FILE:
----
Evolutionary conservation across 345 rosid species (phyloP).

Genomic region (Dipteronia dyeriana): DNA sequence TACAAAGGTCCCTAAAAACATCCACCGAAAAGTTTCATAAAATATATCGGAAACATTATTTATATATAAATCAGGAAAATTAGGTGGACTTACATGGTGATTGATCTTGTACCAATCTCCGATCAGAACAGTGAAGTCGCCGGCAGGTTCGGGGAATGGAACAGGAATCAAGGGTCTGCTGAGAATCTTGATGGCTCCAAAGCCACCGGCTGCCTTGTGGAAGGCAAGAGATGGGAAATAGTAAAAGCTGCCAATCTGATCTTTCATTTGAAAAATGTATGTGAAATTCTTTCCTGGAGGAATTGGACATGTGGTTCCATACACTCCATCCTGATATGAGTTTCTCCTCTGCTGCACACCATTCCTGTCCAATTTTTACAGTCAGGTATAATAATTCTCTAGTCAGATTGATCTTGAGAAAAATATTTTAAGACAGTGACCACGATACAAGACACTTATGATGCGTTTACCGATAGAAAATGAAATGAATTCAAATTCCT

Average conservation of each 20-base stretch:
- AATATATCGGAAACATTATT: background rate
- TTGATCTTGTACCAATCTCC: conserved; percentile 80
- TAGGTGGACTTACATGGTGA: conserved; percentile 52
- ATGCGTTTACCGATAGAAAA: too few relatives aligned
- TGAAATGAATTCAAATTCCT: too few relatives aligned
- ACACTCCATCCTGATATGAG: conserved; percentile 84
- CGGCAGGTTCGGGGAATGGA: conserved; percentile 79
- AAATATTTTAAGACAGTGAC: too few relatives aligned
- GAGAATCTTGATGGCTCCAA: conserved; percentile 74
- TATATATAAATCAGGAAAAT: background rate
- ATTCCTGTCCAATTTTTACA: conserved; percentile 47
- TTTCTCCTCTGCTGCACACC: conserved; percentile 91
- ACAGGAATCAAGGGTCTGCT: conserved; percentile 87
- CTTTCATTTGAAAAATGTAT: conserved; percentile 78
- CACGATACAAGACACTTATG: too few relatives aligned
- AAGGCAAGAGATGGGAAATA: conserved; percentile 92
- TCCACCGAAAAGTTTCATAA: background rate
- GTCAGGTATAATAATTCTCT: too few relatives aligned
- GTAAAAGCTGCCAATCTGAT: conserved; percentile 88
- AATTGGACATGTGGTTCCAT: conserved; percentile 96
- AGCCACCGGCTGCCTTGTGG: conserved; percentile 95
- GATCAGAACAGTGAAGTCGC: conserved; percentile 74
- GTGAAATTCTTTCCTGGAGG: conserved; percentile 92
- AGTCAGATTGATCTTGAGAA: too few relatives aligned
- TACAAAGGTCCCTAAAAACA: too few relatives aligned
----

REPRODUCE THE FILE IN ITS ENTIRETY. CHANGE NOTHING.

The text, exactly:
Evolutionary conservation across 345 rosid species (phyloP).

Genomic region (Dipteronia dyeriana): DNA sequence TACAAAGGTCCCTAAAAACATCCACCGAAAAGTTTCATAAAATATATCGGAAACATTATTTATATATAAATCAGGAAAATTAGGTGGACTTACATGGTGATTGATCTTGTACCAATCTCCGATCAGAACAGTGAAGTCGCCGGCAGGTTCGGGGAATGGAACAGGAATCAAGGGTCTGCTGAGAATCTTGATGGCTCCAAAGCCACCGGCTGCCTTGTGGAAGGCAAGAGATGGGAAATAGTAAAAGCTGCCAATCTGATCTTTCATTTGAAAAATGTATGTGAAATTCTTTCCTGGAGGAATTGGACATGTGGTTCCATACACTCCATCCTGATATGAGTTTCTCCTCTGCTGCACACCATTCCTGTCCAATTTTTACAGTCAGGTATAATAATTCTCTAGTCAGATTGATCTTGAGAAAAATATTTTAAGACAGTGACCACGATACAAGACACTTATGATGCGTTTACCGATAGAAAATGAAATGAATTCAAATTCCT

Average conservation of each 20-base stretch:
- AATATATCGGAAACATTATT: background rate
- TTGATCTTGTACCAATCTCC: conserved; percentile 80
- TAGGTGGACTTACATGGTGA: conserved; percentile 52
- ATGCGTTTACCGATAGAAAA: too few relatives aligned
- TGAAATGAATTCAAATTCCT: too few relatives aligned
- ACACTCCATCCTGATATGAG: conserved; percentile 84
- CGGCAGGTTCGGGGAATGGA: conserved; percentile 79
- AAATATTTTAAGACAGTGAC: too few relatives aligned
- GAGAATCTTGATGGCTCCAA: conserved; percentile 74
- TATATATAAATCAGGAAAAT: background rate
- ATTCCTGTCCAATTTTTACA: conserved; percentile 47
- TTTCTCCTCTGCTGCACACC: conserved; percentile 91
- ACAGGAATCAAGGGTCTGCT: conserved; percentile 87
- CTTTCATTTGAAAAATGTAT: conserved; percentile 78
- CACGATACAAGACACTTATG: too few relatives aligned
- AAGGCAAGAGATGGGAAATA: conserved; percentile 92
- TCCACCGAAAAGTTTCATAA: background rate
- GTCAGGTATAATAATTCTCT: too few relatives aligned
- GTAAAAGCTGCCAATCTGAT: conserved; percentile 88
- AATTGGACATGTGGTTCCAT: conserved; percentile 96
- AGCCACCGGCTGCCTTGTGG: conserved; percentile 95
- GATCAGAACAGTGAAGTCGC: conserved; percentile 74
- GTGAAATTCTTTCCTGGAGG: conserved; percentile 92
- AGTCAGATTGATCTTGAGAA: too few relatives aligned
- TACAAAGGTCCCTAAAAACA: too few relatives aligned